Dream Lab, a think tank comprised of Los Angeles artists and Jewish Educators, considered how to better integrate artists into Jewish Education and to generate more creative Jewish engagement, interpretation and expression.
Participants investigated the role of creativity in teaching and learning. What new pedagogies are being developed utilizing the arts and creative media? What is the relationship between learning and developing creativity? How do we experience creativity? Can creativity be taught? What kinds of Jewish exploration and expression can we access when we integrate arts and creativity into the teaching and learning experience?
Part “Pedagogy Test Kitchen” and part “Inside the Actor’s Studio,” Dream Lab drew from the amazing diverse Jewish talent in Los Angeles and beyond to engage educators and teaching artists in meaningful learning and conversation about the potential for nourishing greater creativity in the field of Jewish education. Each week a guest artist/creator shared a lesson demonstrating his or her creative approach to teaching on a Jewish subject of his or her choice.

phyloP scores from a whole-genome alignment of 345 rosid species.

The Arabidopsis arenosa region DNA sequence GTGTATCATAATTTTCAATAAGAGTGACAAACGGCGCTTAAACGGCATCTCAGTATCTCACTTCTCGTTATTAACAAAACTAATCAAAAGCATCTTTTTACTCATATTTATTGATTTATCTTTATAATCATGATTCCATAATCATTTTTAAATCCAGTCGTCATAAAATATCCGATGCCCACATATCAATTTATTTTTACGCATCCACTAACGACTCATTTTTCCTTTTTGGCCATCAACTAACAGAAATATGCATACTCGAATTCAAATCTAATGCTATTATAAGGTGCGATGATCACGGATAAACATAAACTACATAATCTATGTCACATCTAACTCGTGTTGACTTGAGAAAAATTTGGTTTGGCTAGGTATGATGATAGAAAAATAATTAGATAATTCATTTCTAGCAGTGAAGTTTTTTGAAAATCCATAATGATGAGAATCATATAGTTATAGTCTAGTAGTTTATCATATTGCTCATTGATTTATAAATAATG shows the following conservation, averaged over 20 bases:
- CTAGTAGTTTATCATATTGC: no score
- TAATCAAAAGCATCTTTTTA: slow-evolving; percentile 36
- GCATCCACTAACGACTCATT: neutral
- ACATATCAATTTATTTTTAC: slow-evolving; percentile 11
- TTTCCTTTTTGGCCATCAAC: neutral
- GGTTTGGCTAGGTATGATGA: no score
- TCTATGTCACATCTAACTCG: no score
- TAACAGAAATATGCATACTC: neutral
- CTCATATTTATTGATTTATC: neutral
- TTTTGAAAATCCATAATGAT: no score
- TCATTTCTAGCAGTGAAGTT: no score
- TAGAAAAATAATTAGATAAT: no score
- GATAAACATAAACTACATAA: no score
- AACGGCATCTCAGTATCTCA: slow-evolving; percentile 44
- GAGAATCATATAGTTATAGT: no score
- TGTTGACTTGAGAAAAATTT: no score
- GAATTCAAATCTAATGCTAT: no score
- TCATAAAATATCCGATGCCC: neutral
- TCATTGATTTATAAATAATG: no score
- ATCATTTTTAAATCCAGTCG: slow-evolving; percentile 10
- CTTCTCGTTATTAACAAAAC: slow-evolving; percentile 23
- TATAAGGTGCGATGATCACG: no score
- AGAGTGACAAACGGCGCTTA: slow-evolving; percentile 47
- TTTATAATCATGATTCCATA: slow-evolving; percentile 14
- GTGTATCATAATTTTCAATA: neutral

Guest teaching artists included Zion Ozeri (The Jewish Lens); Sarah Lefton (BimBam) Aaron Henne (Theatre Dybbuk); Andrea Hodos (Moving Torah); Corrie Siegel (micrographer and curator); Deanna Neil (writer, singer, actor, and educator); Batsheva Frankel (Launchbox); Benny Ferdman (artist and educator); and Kristen Smiarowski (choreographer).
Illuminated Street Mural Painting
AJU’s Institute for Jewish Creativity is a proud partner of Illuminated Streets. This project seeks to advance a Jewish contribution via the LA street art scene, build ties between LA and Israel and allow the opportunity for expressing Jewish identity through an unlikely media. Illuminated Streets brings together Itamar Paloge a.k.a Faluja and Hillel Smith, artists from Tel Aviv and LA respectively, to create collaborative murals in each city.